When should you get your annual flu shot? AARP has advice for you.
by Carolyn Clancy, M.D., A.H.R.Q., AARP Bulletin, April 7, 2010
If you need surgery, there’s a better-than-average chance that you’ll have it and go home the same day. That’s good news for several reasons, but same-day surgery does require some planning on your part.
Thanks to advances in technology and anesthesia, nearly six of every 10 surgeries performed at hospitals are done as outpatient procedures, which means you go home the same day you have your surgery. Almost 35 million such surgeries are performed each year in the United States.
For example, most eye and ear surgeries are performed as same-day surgeries, and so are some skin procedures. In some cases, you can have your gallbladder removed at 7 a.m. and be home by noon. Many of these surgeries are done at surgery centers or in doctors’ offices.
This shift to same-day surgery can result in lower costs. For some patients, same-day surgery is more convenient and safer than staying in the hospital. But no surgery is risk-free. Same-day surgery means that you, or the people who help take care of you, may have to change your bandages or manage your pain medicines.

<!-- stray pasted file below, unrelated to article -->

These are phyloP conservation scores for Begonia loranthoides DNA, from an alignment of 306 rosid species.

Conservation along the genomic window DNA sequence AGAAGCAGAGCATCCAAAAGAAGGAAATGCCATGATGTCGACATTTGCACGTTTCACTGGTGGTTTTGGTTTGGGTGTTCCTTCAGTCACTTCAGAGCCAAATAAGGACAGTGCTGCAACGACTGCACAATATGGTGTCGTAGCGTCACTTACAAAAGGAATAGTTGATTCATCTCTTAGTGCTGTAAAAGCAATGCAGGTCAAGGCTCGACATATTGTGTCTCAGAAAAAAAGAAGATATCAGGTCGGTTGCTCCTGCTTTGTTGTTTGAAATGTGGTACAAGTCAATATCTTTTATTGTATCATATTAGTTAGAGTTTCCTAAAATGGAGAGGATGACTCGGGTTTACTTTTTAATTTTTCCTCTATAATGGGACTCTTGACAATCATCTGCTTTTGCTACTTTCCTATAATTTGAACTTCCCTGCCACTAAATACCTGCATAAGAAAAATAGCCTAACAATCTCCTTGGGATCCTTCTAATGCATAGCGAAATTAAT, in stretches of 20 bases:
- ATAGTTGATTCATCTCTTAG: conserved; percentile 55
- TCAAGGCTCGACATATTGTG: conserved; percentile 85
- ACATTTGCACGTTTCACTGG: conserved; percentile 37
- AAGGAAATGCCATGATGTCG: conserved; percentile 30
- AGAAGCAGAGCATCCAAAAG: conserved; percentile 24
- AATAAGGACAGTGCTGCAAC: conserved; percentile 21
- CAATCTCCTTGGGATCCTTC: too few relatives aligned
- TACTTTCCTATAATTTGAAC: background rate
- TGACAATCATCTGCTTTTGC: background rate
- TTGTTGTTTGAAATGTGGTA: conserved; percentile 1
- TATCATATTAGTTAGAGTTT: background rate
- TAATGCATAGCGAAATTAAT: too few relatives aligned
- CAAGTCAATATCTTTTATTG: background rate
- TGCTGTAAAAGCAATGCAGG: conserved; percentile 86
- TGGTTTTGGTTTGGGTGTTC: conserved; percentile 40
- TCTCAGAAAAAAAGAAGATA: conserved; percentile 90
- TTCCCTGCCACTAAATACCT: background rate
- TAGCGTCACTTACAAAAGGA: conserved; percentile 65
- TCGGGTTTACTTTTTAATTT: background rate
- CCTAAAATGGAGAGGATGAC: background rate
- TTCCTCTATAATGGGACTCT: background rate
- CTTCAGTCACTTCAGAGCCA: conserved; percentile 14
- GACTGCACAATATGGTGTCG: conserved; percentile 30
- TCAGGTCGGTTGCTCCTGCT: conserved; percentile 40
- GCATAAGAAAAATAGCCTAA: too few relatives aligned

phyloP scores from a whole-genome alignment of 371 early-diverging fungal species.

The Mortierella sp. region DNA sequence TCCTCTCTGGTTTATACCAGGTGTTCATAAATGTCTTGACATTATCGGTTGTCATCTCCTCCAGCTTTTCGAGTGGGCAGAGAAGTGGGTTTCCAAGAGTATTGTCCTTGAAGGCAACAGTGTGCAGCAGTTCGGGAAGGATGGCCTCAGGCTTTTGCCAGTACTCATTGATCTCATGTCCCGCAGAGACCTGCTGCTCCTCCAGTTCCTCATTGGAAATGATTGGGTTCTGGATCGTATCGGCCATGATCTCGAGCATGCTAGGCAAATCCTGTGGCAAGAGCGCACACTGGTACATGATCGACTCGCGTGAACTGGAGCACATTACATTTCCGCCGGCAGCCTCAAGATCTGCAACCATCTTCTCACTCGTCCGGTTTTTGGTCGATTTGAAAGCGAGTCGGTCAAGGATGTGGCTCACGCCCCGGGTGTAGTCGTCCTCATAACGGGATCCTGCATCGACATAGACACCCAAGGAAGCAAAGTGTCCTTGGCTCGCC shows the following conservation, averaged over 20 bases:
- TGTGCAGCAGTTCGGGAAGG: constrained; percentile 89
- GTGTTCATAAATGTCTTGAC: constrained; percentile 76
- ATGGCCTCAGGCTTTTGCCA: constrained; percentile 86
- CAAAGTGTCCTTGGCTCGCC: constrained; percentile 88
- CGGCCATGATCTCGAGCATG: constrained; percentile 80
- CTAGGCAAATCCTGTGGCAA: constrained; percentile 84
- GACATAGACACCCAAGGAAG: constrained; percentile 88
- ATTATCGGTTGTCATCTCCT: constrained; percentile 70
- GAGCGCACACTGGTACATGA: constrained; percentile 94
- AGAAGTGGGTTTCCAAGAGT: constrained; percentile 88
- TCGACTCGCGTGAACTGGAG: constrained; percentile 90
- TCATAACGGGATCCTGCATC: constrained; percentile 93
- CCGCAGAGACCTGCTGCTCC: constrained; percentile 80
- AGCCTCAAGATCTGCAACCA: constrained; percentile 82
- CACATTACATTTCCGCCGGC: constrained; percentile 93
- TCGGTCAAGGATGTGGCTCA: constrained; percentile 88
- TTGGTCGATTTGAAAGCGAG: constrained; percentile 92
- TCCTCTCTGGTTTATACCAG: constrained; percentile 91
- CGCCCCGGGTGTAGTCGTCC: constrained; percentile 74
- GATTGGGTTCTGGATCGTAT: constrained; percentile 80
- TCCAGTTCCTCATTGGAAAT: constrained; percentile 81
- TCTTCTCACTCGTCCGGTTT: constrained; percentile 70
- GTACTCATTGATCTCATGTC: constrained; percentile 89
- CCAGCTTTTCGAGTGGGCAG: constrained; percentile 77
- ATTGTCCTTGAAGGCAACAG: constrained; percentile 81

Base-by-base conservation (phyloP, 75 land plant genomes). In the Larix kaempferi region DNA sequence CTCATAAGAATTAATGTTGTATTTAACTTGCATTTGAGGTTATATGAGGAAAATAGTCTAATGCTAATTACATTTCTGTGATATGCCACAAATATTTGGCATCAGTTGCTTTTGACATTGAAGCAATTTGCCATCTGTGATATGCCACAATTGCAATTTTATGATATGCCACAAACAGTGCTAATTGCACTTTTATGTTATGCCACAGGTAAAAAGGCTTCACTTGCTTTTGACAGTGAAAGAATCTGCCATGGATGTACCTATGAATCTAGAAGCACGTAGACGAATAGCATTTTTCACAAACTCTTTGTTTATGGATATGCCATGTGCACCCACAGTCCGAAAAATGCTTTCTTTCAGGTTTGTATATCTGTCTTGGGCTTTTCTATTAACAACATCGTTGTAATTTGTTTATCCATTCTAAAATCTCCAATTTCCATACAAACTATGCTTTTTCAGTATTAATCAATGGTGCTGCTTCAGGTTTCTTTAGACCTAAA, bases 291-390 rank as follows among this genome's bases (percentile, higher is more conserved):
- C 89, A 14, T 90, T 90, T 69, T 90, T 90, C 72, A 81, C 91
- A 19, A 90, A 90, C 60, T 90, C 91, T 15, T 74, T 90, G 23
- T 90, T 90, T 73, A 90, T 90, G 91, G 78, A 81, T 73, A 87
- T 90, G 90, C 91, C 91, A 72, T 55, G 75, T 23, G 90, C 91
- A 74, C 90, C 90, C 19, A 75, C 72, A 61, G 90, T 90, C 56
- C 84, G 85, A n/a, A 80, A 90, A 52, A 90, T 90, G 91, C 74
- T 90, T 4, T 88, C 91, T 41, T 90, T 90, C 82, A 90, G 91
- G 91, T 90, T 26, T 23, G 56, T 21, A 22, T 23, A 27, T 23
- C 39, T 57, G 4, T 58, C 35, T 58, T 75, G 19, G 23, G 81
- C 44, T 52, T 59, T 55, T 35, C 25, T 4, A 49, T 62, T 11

There are several steps you can take to increase your chances for a successful surgery. My agency, the Agency for Healthcare Research and Quality (AHRQ), offers a free guide, “Having Surgery? What You Need to Know,” that provides advice and resources to help you prepare for surgery.
Some surgeries must be done right away. But many are not urgent, which means you have time to talk with your doctor and decide what course is best for you. Before your surgery, you should:
If you decide surgery is right for you, take the following steps to improve your chances of a successful surgery and full recovery:
Research shows that patients who ask questions and are informed about their surgeries typically work better with their doctors in making the best decisions about their care. Being prepared before having surgery will help ensure that you have a smooth recovery.
I’m Dr. Carolyn Clancy, and that’s my advice on how to navigate the health care system.
Carolyn M. Clancy, a general internist and researcher, is an expert in engaging consumers in their health care. She is the director of the U.S. Agency for Healthcare Research and Quality.
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